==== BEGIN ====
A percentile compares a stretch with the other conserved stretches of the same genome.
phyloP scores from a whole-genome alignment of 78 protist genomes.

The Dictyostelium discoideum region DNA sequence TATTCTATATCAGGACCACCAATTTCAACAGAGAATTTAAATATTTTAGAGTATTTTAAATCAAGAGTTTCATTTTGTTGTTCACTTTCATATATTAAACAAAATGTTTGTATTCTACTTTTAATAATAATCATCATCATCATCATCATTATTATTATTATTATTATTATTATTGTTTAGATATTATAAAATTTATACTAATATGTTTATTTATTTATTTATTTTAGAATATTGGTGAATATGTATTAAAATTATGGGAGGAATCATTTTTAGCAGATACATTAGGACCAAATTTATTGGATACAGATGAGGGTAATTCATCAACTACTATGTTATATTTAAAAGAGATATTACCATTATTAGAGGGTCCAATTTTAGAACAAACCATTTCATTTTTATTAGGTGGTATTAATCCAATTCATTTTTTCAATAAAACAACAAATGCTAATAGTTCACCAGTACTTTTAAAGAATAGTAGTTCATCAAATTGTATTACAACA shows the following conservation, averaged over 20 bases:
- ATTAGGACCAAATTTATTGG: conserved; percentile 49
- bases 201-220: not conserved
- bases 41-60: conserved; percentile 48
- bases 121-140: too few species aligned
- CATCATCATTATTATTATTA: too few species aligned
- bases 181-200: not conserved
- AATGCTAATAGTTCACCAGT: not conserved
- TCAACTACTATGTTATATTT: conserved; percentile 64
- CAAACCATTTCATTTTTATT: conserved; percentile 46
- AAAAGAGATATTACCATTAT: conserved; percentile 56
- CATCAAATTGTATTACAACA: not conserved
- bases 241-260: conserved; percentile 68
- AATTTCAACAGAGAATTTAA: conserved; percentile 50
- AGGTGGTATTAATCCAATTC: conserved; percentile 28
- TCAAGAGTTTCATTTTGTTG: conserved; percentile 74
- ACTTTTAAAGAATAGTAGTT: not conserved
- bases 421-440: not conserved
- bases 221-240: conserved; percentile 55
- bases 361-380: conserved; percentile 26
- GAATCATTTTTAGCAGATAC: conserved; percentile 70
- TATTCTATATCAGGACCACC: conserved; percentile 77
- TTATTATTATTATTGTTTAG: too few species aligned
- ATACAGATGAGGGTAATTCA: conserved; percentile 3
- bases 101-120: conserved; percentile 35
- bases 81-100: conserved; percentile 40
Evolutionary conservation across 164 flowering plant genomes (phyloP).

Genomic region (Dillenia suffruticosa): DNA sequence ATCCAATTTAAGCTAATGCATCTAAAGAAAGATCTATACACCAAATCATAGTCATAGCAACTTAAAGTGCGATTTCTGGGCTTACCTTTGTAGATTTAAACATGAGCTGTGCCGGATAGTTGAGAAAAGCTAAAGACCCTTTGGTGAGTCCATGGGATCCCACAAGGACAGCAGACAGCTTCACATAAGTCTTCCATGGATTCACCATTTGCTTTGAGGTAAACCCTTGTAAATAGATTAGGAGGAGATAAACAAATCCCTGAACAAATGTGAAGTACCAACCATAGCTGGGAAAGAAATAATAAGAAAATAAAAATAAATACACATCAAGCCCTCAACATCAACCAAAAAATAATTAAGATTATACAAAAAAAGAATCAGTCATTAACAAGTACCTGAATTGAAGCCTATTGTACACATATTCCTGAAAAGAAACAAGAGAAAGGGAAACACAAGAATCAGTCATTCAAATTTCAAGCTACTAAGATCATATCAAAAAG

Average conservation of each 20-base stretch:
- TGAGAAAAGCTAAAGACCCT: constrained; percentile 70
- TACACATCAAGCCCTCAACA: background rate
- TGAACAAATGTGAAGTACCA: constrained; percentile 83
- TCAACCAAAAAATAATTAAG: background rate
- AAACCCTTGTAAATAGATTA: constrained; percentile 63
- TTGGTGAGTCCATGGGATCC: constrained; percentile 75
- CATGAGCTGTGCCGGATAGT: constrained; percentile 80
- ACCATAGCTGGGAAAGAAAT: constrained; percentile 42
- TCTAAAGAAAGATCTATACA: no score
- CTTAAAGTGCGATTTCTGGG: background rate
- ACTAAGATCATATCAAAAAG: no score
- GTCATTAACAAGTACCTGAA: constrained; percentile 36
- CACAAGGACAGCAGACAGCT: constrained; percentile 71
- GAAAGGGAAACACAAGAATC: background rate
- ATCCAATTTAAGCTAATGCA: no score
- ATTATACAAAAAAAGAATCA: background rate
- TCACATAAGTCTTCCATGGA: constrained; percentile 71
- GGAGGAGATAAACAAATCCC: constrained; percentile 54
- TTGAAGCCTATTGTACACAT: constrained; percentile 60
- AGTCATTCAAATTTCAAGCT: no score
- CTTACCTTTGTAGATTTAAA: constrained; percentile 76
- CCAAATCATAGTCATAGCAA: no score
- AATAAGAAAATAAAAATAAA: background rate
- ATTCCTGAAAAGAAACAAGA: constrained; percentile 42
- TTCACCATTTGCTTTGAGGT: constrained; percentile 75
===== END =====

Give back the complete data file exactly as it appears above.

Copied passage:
A percentile compares a stretch with the other conserved stretches of the same genome.
phyloP scores from a whole-genome alignment of 78 protist genomes.

The Dictyostelium discoideum region DNA sequence TATTCTATATCAGGACCACCAATTTCAACAGAGAATTTAAATATTTTAGAGTATTTTAAATCAAGAGTTTCATTTTGTTGTTCACTTTCATATATTAAACAAAATGTTTGTATTCTACTTTTAATAATAATCATCATCATCATCATCATTATTATTATTATTATTATTATTATTGTTTAGATATTATAAAATTTATACTAATATGTTTATTTATTTATTTATTTTAGAATATTGGTGAATATGTATTAAAATTATGGGAGGAATCATTTTTAGCAGATACATTAGGACCAAATTTATTGGATACAGATGAGGGTAATTCATCAACTACTATGTTATATTTAAAAGAGATATTACCATTATTAGAGGGTCCAATTTTAGAACAAACCATTTCATTTTTATTAGGTGGTATTAATCCAATTCATTTTTTCAATAAAACAACAAATGCTAATAGTTCACCAGTACTTTTAAAGAATAGTAGTTCATCAAATTGTATTACAACA shows the following conservation, averaged over 20 bases:
- ATTAGGACCAAATTTATTGG: conserved; percentile 49
- bases 201-220: not conserved
- bases 41-60: conserved; percentile 48
- bases 121-140: too few species aligned
- CATCATCATTATTATTATTA: too few species aligned
- bases 181-200: not conserved
- AATGCTAATAGTTCACCAGT: not conserved
- TCAACTACTATGTTATATTT: conserved; percentile 64
- CAAACCATTTCATTTTTATT: conserved; percentile 46
- AAAAGAGATATTACCATTAT: conserved; percentile 56
- CATCAAATTGTATTACAACA: not conserved
- bases 241-260: conserved; percentile 68
- AATTTCAACAGAGAATTTAA: conserved; percentile 50
- AGGTGGTATTAATCCAATTC: conserved; percentile 28
- TCAAGAGTTTCATTTTGTTG: conserved; percentile 74
- ACTTTTAAAGAATAGTAGTT: not conserved
- bases 421-440: not conserved
- bases 221-240: conserved; percentile 55
- bases 361-380: conserved; percentile 26
- GAATCATTTTTAGCAGATAC: conserved; percentile 70
- TATTCTATATCAGGACCACC: conserved; percentile 77
- TTATTATTATTATTGTTTAG: too few species aligned
- ATACAGATGAGGGTAATTCA: conserved; percentile 3
- bases 101-120: conserved; percentile 35
- bases 81-100: conserved; percentile 40
Evolutionary conservation across 164 flowering plant genomes (phyloP).

Genomic region (Dillenia suffruticosa): DNA sequence ATCCAATTTAAGCTAATGCATCTAAAGAAAGATCTATACACCAAATCATAGTCATAGCAACTTAAAGTGCGATTTCTGGGCTTACCTTTGTAGATTTAAACATGAGCTGTGCCGGATAGTTGAGAAAAGCTAAAGACCCTTTGGTGAGTCCATGGGATCCCACAAGGACAGCAGACAGCTTCACATAAGTCTTCCATGGATTCACCATTTGCTTTGAGGTAAACCCTTGTAAATAGATTAGGAGGAGATAAACAAATCCCTGAACAAATGTGAAGTACCAACCATAGCTGGGAAAGAAATAATAAGAAAATAAAAATAAATACACATCAAGCCCTCAACATCAACCAAAAAATAATTAAGATTATACAAAAAAAGAATCAGTCATTAACAAGTACCTGAATTGAAGCCTATTGTACACATATTCCTGAAAAGAAACAAGAGAAAGGGAAACACAAGAATCAGTCATTCAAATTTCAAGCTACTAAGATCATATCAAAAAG

Average conservation of each 20-base stretch:
- TGAGAAAAGCTAAAGACCCT: constrained; percentile 70
- TACACATCAAGCCCTCAACA: background rate
- TGAACAAATGTGAAGTACCA: constrained; percentile 83
- TCAACCAAAAAATAATTAAG: background rate
- AAACCCTTGTAAATAGATTA: constrained; percentile 63
- TTGGTGAGTCCATGGGATCC: constrained; percentile 75
- CATGAGCTGTGCCGGATAGT: constrained; percentile 80
- ACCATAGCTGGGAAAGAAAT: constrained; percentile 42
- TCTAAAGAAAGATCTATACA: no score
- CTTAAAGTGCGATTTCTGGG: background rate
- ACTAAGATCATATCAAAAAG: no score
- GTCATTAACAAGTACCTGAA: constrained; percentile 36
- CACAAGGACAGCAGACAGCT: constrained; percentile 71
- GAAAGGGAAACACAAGAATC: background rate
- ATCCAATTTAAGCTAATGCA: no score
- ATTATACAAAAAAAGAATCA: background rate
- TCACATAAGTCTTCCATGGA: constrained; percentile 71
- GGAGGAGATAAACAAATCCC: constrained; percentile 54
- TTGAAGCCTATTGTACACAT: constrained; percentile 60
- AGTCATTCAAATTTCAAGCT: no score
- CTTACCTTTGTAGATTTAAA: constrained; percentile 76
- CCAAATCATAGTCATAGCAA: no score
- AATAAGAAAATAAAAATAAA: background rate
- ATTCCTGAAAAGAAACAAGA: constrained; percentile 42
- TTCACCATTTGCTTTGAGGT: constrained; percentile 75